[Libwebsockets] lws_write speed

Roger Light roger at atchoo.org
Tue May 17 16:39:03 CEST 2016

On Tue, May 17, 2016 at 1:43 AM, Andy Green <andy at warmcat.com> wrote:

> But with a single-threaded / event driven system the goal is to make sure it
> never blocks.  If the OS isn't able to accept your whole buffer on the
> socket, actually lws steps in and copies the rest into a buffer and
> auto-drains it, emulating the threaded model (and consequently making
> everything infefficient, if functional).  But that's a backup for
> emergencies, needed because there is no way to know how much the socket will
> accept until after you did the write, it's not how it should work.
> How it should work is write stuff in chunks that are usually accepted by the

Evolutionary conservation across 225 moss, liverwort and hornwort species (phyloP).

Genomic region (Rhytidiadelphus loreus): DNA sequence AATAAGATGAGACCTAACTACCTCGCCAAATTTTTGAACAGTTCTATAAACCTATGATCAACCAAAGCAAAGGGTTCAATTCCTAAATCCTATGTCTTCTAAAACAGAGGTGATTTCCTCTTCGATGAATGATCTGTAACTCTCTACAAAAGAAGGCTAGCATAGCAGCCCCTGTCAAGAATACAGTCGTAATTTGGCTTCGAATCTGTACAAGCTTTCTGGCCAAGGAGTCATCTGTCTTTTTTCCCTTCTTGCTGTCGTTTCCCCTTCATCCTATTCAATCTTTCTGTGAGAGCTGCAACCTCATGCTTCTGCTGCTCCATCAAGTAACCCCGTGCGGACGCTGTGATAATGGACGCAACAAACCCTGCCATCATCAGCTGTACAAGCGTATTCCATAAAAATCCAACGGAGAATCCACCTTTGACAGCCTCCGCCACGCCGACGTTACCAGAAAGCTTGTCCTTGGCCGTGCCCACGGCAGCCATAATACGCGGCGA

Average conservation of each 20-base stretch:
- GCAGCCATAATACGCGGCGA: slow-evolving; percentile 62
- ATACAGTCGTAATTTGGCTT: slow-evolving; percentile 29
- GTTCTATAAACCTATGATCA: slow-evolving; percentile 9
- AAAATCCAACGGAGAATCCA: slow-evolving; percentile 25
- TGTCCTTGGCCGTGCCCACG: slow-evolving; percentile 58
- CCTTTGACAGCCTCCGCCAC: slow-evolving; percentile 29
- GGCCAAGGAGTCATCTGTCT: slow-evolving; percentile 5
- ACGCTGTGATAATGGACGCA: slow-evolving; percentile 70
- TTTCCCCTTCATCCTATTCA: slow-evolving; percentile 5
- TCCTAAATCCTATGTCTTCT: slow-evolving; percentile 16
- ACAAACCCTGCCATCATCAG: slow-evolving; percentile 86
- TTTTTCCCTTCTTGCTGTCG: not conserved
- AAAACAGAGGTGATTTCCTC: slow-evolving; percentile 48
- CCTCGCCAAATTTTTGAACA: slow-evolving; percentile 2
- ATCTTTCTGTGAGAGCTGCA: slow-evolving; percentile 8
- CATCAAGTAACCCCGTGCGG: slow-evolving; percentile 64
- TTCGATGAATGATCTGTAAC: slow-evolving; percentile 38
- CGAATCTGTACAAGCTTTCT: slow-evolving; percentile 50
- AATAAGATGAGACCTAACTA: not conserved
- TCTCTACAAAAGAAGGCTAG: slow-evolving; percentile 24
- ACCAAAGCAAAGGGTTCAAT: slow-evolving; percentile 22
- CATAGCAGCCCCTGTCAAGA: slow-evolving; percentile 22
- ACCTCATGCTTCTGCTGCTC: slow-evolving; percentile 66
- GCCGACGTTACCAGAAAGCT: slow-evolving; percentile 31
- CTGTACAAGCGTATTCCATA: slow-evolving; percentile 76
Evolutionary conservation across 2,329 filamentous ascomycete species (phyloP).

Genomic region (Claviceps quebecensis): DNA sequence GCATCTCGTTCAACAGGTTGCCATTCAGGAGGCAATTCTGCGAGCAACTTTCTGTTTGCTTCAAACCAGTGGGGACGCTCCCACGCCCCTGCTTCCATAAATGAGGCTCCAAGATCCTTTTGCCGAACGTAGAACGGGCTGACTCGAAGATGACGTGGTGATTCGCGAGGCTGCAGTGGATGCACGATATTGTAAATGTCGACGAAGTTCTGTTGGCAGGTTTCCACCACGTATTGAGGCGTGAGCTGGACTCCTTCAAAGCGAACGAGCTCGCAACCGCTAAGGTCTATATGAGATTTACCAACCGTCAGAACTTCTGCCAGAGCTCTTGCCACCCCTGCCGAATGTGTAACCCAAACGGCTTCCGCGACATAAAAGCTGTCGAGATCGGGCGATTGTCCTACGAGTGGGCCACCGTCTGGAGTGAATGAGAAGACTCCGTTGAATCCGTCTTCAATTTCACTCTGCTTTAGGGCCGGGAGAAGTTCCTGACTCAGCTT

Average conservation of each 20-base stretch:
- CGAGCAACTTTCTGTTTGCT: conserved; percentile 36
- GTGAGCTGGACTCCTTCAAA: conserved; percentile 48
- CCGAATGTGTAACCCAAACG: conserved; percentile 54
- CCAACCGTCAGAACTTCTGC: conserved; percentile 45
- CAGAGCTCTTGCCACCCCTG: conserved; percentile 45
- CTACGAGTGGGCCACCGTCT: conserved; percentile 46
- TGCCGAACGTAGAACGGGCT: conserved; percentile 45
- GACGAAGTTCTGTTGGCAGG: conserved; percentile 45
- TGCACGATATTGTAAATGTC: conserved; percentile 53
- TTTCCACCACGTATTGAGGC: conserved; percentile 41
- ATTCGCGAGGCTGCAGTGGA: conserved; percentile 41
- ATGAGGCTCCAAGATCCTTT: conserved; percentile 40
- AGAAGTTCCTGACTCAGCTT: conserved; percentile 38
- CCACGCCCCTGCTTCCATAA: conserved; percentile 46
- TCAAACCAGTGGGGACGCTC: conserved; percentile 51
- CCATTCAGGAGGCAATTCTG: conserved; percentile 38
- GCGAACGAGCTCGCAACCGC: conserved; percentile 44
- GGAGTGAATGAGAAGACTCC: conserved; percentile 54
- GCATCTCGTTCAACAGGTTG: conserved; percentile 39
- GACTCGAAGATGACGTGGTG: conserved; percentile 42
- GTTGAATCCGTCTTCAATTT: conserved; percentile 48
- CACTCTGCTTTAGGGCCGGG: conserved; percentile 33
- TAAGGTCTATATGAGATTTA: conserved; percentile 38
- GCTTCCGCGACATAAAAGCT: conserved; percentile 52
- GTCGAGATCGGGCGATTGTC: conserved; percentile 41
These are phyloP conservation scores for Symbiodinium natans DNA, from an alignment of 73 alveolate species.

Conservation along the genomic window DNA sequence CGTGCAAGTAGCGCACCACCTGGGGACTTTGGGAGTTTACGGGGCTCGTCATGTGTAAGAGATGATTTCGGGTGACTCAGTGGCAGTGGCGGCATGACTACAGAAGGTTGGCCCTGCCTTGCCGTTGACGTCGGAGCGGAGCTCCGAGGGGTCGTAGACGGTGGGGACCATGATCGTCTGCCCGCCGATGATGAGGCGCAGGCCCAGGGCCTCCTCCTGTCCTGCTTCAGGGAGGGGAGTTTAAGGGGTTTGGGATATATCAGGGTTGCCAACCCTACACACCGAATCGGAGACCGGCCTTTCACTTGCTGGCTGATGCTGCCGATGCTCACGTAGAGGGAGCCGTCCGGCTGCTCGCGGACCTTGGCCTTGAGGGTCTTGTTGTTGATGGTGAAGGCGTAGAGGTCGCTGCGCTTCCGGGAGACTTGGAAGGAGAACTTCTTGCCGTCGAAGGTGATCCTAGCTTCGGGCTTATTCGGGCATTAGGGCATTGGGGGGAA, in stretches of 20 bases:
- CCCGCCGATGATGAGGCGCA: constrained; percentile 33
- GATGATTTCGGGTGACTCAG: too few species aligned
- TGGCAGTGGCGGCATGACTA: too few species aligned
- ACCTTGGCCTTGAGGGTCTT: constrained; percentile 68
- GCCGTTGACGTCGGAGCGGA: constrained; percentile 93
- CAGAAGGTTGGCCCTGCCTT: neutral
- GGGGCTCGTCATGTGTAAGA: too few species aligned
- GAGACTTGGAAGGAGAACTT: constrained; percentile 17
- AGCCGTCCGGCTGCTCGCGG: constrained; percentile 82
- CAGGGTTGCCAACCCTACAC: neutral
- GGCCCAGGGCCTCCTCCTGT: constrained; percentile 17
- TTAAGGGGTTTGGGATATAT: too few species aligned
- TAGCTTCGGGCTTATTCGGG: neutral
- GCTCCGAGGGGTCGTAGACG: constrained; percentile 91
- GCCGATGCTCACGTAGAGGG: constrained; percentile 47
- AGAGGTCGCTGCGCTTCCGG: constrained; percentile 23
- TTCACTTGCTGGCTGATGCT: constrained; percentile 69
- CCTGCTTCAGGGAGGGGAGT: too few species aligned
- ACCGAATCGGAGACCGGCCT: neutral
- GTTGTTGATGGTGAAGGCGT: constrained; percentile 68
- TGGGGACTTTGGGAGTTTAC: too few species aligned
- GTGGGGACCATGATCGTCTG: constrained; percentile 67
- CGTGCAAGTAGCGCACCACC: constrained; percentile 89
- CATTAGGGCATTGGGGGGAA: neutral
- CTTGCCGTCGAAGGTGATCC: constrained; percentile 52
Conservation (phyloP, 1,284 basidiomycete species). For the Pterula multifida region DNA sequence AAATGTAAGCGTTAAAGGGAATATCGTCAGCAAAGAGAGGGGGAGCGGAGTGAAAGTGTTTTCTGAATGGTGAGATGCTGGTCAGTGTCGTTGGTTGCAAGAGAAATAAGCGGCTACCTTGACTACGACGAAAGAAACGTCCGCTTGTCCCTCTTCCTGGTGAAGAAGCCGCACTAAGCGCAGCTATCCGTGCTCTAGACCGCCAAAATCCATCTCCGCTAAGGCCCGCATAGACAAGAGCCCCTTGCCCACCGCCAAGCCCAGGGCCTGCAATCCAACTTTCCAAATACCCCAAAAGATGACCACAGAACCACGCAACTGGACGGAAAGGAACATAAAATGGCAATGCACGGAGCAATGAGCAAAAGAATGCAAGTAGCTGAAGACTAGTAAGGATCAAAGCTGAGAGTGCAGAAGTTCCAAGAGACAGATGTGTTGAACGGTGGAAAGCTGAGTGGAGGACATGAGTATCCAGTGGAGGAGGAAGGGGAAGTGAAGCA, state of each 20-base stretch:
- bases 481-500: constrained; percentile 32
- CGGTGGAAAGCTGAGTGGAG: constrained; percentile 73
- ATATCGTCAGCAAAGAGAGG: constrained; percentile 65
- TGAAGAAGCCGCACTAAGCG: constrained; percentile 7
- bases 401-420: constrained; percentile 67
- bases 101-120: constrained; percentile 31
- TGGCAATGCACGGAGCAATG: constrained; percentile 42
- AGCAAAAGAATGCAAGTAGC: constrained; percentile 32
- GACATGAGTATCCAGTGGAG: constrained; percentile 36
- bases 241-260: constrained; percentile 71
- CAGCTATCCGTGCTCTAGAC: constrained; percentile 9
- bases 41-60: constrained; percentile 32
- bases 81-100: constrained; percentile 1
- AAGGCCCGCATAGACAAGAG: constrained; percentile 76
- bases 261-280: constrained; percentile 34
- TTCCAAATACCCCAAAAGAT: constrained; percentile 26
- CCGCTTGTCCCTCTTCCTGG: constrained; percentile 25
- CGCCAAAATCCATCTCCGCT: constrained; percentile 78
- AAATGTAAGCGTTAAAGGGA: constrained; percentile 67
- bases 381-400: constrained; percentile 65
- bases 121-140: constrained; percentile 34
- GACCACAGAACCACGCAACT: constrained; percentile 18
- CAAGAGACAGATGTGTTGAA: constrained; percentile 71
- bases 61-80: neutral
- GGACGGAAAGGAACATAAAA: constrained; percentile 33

> socket, for example 2KB or 4KB.  You can do that once per WRITEABLE
> callback, and if there's more, ask to be called back when writable.  If the
> system is otherwise idle and more can be written, you'll be called back
> immediately.

Is this what happens in all cases? It doesn't match my experience, but
maybe something changed. I see the calls to lws_write() as operating
in a similar (but not identical...) manner to write(), i.e. I do
roughly this:

pos = 0;
len = 100000;

count = lws_write(wsi, &buf[pos], len, LWS_WRITE_BINARY);
pos += count;
len -= count;
if(len) lws_callback_on_writable(context, wsi);

If it was making a copy of the rest into a buffer then this wouldn't
work. The time I could think when what you're saying would apply is if
there are extensions enabled.



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